WASHINGTON: America’s commandos have been darlings of the Congress, Pentagon, and the media since 9/11. Now, as Special Operations Forces reorient from Iraq and Afghanistan to lower-profile missions worldwide in places like Mali, they will need new sources of funding and new legal authorities — changes that may rub both Congress and the four armed services the wrong way.
That’s the conclusion of a recent report by Wilson Center scholar and sometime US Central Command advisor Linda Robinson, who interviewed more that 60 senior officers and civilian officials, released last week by the Council on Foreign Relations.
“This is not a call for more resources,” Robinson said at a briefing this morning. In the current budget crunch, she knows they won’t be forthcoming. But, Robinson said, the money Congress already allocates could be managed much better.
The problem isn’t just that the huge flow of supplemental funding for Iraq and Afghanistan is drying up. It’s that operations outside the major warzones are funded by a grab-bag of different sources, “a portfolio of about 30 different authorities,” said Robinson.
Each pot of money has its own particular purpose and legal rules. Commanders must figure out where to apply for money for their particular operation, and if they do get it once, they still have to compete for it again next year. (It’s rather like thinktank academics scrambling to fund their next study). There is “complicated wargaming that goes on [just] to get your operation funded,” Robinson said. It is, she wrote, “a lottery system.”
This annual scramble is not only a huge waste of staff officers’ time and energy: Such an ad hoc approach undermines the kind of “persistent presence” that no less a figure than Special Operations Command chief Adm. William McRaven considers essential to building up local allies so they can prevent regional crises without large-scale US intervention.
“You can have the most beautiful plan in the world, but if you don’t have predictable funding to implement it, it doesn’t matter,” said Robinson.
So how can Congress provide more stability, I asked Robinson after her public remarks. The ideal might be to fund several years of operations in a given country with a single vote, but legislators hate to make multi-year commitments.
“Multi-year money is a hard ask for Congress and that may be a bridge too far,” Robinson agreed, “but… you have to have a sustained approach to these countries.” As a compromise, she suggested, one politically more manageable reform would be to package all the support for a particular country into a single line item subject to a single vote every year.
Different agencies and the different committees overseeing them are notoriously reluctant to pool funding across jurisdictions, it’s true. However, said Robinson, there is a precedent for this approach in Plan Colombia, the long-running support for counter-guerrilla and counter-drug operations in Colombia that actually predates 9/11. (Many human rights groups and drug legislation activists loathe Plan Colombia, but the intelligence community and the military view it as a geostrategic success. And no one can argue that Colombia isn’t much more stable and much safer than it was before).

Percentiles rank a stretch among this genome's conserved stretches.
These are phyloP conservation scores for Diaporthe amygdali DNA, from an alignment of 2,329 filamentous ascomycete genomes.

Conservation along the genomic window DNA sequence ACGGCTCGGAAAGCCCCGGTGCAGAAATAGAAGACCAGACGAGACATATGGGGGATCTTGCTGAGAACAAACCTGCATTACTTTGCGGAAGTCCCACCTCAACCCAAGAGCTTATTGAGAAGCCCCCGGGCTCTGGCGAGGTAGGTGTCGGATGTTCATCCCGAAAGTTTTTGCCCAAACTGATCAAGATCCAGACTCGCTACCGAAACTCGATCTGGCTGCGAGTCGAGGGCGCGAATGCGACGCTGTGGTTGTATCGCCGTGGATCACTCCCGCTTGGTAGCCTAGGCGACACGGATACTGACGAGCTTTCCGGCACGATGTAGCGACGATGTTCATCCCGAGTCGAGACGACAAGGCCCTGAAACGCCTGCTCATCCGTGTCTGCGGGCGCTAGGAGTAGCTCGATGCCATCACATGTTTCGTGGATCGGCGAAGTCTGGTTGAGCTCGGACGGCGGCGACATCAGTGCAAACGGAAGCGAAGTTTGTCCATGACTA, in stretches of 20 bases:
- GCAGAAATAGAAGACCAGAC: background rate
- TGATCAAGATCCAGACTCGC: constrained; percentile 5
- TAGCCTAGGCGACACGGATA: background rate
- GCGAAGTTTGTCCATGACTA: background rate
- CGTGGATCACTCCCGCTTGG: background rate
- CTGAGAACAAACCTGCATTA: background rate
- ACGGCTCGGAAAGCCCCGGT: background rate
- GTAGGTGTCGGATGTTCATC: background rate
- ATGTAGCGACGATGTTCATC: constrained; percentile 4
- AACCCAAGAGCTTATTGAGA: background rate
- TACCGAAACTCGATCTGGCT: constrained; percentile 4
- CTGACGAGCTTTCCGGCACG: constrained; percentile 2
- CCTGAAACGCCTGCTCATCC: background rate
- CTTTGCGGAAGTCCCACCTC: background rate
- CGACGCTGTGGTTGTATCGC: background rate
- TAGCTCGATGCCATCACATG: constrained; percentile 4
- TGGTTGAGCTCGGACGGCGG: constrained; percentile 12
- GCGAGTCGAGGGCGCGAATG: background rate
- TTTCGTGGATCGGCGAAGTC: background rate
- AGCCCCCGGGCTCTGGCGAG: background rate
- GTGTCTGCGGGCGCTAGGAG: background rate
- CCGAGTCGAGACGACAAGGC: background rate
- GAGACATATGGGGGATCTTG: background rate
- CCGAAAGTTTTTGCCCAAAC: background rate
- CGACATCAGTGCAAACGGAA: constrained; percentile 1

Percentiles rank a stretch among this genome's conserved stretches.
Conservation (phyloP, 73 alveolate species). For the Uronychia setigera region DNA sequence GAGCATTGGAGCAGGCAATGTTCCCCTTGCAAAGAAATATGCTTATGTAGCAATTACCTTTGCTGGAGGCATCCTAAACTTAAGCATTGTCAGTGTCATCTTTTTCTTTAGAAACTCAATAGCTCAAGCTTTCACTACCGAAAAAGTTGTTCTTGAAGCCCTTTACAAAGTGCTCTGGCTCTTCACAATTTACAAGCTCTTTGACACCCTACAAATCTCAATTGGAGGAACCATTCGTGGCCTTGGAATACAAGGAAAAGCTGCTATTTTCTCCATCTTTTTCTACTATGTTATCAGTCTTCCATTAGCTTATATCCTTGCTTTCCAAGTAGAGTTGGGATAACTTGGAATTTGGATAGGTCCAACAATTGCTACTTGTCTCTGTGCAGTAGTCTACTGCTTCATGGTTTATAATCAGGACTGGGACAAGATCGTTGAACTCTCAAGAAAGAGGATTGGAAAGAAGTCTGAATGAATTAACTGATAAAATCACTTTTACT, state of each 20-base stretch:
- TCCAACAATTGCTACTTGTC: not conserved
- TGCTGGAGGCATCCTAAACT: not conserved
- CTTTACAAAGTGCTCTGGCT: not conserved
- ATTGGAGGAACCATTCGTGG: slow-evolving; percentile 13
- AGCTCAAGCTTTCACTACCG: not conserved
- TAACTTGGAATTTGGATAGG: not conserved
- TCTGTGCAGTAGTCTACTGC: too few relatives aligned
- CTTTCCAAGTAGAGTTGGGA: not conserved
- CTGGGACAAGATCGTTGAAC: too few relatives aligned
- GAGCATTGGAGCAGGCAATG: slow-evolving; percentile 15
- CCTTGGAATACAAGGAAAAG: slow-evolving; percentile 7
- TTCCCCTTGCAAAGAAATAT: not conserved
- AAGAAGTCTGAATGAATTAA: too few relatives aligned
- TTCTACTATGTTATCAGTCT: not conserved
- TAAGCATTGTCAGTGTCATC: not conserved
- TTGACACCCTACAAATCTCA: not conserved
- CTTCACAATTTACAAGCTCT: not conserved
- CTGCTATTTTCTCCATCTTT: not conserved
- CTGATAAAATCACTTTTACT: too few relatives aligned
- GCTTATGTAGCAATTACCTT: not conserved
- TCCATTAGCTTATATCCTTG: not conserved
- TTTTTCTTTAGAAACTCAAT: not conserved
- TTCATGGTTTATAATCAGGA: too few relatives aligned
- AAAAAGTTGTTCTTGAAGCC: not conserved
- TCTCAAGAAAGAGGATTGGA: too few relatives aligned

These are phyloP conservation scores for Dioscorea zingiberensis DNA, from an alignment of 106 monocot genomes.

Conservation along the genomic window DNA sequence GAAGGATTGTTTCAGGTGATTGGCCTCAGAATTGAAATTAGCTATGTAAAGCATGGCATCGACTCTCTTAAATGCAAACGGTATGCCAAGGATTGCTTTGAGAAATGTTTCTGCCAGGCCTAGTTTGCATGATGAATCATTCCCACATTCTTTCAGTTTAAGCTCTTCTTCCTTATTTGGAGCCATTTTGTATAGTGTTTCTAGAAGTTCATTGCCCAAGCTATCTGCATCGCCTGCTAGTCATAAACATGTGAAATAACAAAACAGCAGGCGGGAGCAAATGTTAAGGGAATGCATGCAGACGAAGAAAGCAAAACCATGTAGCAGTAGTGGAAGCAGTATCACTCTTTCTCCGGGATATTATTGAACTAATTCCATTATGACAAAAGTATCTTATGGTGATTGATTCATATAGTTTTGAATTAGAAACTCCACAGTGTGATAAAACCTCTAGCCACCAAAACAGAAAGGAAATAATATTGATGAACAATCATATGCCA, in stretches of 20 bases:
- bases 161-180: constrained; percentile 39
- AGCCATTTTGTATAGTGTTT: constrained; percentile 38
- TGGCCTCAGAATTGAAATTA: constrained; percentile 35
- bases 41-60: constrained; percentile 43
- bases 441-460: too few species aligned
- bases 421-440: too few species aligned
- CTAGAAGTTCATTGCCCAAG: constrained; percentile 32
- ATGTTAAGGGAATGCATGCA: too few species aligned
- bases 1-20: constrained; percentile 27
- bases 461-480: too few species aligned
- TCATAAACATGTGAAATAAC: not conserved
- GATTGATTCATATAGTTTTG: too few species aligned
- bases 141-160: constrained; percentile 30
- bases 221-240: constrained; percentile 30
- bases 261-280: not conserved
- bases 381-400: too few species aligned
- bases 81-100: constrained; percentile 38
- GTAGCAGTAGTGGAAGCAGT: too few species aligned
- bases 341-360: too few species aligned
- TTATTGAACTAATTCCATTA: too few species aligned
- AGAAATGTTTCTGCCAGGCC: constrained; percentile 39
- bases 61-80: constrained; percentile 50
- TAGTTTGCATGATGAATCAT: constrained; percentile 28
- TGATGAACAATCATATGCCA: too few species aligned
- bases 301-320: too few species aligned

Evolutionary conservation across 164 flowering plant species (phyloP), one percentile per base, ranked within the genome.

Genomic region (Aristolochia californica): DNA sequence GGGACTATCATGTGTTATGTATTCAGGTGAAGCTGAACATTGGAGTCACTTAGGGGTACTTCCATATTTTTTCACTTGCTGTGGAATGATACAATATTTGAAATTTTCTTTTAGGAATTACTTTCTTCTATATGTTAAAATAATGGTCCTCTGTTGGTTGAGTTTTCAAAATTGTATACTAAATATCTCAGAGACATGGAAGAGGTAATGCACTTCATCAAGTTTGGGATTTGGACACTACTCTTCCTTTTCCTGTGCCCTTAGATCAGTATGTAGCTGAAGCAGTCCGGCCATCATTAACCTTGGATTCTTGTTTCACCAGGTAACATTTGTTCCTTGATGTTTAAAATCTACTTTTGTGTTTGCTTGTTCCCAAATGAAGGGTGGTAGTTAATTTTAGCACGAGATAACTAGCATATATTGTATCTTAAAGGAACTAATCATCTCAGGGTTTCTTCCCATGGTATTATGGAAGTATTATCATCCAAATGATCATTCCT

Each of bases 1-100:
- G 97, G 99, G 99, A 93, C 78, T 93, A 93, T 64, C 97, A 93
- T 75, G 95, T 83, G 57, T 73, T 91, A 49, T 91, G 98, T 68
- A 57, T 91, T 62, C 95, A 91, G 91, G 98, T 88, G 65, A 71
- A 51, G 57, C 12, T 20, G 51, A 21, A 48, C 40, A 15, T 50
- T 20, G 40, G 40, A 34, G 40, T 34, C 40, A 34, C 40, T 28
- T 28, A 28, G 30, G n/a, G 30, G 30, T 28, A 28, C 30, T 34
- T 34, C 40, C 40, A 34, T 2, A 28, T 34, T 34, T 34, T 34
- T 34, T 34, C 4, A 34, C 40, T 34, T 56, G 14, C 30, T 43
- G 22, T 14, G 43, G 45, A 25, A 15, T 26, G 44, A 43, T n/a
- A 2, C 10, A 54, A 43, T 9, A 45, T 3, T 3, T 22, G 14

Of course, the U.S. military and, indeed, the federal government as a whole are hardly getting stable, predictable funding from Congress at the moment. But funding isn’t the only thing SOCOM needs from Congress, Robinson said.
The Pentagon has already strengthened SOCOM’s role in supporting the geographic combatant commanders via regional headquarters called the TSOCs, Theater Special Operations Commands. The next step, said Robinson, would be to strengthen the authorities and increase the staff of SOLIC, the office of the assistant secretary of defense for Special Operations and Low Intensity Conflict. That’ll be a hard sell at a time when the Pentagon is under heavy pressure to cut back the number of civil servants.
Harder yet to achieve would be Robinson’s recommendation that Congress grant SOCOM authority to “co-manage” the career paths of Special Operations officers, currently a prerogative of the services, whoa re charged by Golwarter-Nichols with train. “That will be a hard pill for the services to swallow,” Robinson admitted, which is why it will have to be imposed by legislation.
While SOCOM possesses some of the legal and funding authorities of an armed service, all its military personnel belong to either the Army, Air Force, Navy, or the Marine Corps. Their promotions, assignments, and selection for special opportunities like graduate school or language training are all handled through the services’ powerful — and hidebound — personnel bureaucracies. SOCOM’s influence on its own personnel’s career paths is limited to cajoling, Robinson said. While SOCOM itself is not advocating for a formal “co-management” role alongside the services, she argued, that’s what it will take for Special Operations to shape its own destiny.
But today’s admirals and generals are all too well aware that their most important legacy lies in picking their successors. As difficult as some of Robinson’s other recommendations may be to push through, the battle over who controls promotions and assignments will be the hardest fought of all.